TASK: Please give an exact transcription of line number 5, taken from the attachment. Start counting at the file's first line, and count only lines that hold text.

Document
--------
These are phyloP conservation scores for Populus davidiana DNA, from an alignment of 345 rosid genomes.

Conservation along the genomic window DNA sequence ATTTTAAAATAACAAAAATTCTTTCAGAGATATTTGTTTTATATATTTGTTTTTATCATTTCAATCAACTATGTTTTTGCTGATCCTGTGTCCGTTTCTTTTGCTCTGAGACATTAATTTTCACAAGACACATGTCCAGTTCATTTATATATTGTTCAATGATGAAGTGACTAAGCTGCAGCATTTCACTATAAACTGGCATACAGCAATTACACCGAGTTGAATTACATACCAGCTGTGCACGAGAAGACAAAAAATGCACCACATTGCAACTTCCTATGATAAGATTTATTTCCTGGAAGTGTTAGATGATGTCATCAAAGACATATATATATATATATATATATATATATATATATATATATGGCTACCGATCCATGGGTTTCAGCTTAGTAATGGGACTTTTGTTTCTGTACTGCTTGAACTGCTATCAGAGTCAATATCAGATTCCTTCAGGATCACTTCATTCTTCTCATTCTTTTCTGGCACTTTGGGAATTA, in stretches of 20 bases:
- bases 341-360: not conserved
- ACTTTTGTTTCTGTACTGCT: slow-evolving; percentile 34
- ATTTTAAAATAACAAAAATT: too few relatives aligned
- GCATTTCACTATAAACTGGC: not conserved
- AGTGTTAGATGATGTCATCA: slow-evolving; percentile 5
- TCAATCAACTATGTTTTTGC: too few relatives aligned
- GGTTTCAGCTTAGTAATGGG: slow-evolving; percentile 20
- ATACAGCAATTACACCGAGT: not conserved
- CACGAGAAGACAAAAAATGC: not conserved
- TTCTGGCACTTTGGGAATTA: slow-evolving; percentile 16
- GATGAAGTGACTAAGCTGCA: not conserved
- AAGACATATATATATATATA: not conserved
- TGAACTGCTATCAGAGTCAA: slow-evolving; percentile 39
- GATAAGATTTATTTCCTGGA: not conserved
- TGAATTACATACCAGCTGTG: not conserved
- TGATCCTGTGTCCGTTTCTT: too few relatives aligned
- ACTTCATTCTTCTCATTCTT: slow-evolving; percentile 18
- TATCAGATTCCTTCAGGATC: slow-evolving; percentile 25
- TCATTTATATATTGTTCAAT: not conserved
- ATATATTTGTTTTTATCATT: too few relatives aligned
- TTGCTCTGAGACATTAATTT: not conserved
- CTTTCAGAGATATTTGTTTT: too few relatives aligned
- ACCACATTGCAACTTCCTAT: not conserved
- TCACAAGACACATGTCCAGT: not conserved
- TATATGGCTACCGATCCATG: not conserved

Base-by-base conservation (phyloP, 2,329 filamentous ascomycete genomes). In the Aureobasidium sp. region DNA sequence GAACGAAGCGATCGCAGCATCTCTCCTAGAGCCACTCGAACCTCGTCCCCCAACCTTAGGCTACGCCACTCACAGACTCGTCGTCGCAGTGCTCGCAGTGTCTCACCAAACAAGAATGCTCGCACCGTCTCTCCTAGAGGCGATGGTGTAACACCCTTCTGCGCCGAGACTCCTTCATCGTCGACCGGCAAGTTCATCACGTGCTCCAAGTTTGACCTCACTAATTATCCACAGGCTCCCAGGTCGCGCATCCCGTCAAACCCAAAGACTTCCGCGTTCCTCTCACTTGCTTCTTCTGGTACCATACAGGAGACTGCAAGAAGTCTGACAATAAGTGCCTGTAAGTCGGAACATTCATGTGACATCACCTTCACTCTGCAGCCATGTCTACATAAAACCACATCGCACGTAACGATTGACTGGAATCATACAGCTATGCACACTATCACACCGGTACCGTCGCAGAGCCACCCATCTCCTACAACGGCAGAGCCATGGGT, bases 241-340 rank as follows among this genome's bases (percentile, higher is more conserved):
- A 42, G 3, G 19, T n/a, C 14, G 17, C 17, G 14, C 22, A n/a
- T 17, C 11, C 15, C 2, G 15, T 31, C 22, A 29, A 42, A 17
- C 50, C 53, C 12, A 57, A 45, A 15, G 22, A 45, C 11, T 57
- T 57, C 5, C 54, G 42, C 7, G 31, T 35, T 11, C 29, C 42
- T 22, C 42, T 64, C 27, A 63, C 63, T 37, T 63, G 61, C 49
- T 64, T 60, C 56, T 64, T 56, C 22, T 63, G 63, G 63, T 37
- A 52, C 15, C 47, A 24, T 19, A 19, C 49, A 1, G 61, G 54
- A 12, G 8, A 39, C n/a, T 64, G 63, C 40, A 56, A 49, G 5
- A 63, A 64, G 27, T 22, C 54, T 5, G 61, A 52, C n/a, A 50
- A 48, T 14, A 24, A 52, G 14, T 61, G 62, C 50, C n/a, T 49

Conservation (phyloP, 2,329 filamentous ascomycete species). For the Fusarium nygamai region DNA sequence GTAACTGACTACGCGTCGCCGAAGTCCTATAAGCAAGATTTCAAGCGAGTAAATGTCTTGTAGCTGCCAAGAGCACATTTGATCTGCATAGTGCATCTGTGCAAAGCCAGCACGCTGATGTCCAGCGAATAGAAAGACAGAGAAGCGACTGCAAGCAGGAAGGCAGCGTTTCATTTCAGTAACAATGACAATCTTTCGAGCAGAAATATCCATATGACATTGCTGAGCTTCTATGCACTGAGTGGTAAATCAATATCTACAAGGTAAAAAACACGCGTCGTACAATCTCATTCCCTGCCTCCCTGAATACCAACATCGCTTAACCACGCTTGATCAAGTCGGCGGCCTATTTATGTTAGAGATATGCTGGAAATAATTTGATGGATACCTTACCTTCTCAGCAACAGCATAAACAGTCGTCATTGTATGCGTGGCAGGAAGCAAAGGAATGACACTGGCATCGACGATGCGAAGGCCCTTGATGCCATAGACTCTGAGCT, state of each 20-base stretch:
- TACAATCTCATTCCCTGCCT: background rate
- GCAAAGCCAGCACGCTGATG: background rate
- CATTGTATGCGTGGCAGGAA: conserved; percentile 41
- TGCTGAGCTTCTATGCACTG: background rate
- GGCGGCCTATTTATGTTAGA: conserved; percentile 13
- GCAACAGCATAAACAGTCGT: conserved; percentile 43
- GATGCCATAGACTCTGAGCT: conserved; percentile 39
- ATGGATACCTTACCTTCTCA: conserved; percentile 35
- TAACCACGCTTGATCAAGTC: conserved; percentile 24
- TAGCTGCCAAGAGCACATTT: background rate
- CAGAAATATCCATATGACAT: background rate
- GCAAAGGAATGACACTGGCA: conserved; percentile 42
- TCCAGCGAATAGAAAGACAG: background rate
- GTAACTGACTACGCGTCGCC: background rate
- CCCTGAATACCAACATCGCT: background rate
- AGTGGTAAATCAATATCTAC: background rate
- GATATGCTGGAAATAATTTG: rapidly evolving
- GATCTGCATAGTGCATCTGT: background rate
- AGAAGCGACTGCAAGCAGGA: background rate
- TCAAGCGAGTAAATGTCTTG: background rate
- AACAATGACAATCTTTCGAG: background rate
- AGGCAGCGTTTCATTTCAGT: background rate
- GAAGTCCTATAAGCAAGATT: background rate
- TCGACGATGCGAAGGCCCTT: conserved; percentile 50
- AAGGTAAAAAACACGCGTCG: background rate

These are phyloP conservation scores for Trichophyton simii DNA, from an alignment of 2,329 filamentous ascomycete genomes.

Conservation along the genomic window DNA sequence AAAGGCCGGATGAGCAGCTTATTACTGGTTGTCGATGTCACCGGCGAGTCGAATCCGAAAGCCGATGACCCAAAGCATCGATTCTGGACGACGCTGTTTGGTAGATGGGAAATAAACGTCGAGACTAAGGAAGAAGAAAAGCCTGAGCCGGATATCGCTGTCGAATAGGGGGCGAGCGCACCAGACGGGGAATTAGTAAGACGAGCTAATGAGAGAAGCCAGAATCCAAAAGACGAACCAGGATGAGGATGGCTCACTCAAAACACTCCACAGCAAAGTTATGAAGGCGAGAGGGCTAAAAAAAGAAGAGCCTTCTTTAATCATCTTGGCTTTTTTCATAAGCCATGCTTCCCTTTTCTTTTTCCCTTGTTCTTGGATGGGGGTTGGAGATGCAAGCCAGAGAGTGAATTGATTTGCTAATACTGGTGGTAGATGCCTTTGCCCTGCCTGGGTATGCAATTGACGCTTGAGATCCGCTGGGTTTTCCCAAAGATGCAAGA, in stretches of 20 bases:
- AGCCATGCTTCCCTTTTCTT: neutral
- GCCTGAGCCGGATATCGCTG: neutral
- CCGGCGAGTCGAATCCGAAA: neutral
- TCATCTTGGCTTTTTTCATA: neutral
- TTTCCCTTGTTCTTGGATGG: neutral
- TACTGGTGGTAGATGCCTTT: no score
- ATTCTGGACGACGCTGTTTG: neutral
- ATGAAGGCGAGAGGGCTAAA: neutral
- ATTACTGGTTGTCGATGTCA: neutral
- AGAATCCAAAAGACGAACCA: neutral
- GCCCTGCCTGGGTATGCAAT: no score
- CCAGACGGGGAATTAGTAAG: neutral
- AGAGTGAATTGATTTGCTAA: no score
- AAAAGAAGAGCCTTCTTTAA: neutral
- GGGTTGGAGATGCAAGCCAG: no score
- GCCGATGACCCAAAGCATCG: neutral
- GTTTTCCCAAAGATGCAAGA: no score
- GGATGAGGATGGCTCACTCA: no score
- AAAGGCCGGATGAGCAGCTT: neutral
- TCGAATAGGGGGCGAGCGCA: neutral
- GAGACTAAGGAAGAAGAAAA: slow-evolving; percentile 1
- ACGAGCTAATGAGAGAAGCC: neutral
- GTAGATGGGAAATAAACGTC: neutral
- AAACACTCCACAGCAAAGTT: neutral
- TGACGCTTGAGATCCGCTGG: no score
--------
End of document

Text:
- ATTTTAAAATAACAAAAATT: too few relatives aligned